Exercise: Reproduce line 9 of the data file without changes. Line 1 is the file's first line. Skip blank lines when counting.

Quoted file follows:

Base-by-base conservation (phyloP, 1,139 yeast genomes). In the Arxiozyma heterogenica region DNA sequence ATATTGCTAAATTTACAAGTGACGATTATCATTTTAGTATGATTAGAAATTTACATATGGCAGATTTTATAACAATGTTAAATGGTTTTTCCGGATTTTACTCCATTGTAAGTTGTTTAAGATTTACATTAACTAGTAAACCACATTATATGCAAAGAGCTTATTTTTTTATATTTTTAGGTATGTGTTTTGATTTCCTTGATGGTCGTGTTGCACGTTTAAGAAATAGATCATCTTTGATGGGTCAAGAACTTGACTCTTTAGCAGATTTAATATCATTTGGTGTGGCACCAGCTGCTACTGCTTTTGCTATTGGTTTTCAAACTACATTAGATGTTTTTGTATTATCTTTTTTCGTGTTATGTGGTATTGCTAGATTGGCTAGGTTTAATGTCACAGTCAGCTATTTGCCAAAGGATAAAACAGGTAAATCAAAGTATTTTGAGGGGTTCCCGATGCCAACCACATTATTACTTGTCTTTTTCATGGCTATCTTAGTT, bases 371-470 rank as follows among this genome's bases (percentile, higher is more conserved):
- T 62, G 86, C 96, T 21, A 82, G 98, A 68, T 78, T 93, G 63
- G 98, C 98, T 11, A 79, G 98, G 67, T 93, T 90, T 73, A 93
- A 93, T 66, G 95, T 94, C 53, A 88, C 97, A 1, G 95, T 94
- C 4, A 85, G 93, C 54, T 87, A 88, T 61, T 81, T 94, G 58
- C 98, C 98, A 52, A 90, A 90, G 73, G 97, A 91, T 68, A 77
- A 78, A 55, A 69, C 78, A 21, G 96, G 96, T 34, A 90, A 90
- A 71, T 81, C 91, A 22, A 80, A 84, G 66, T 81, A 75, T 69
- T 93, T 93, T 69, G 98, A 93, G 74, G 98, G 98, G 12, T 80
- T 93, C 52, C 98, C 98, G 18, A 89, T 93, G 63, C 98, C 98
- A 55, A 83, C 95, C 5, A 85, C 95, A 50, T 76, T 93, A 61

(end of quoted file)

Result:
- T 93, T 93, T 69, G 98, A 93, G 74, G 98, G 98, G 12, T 80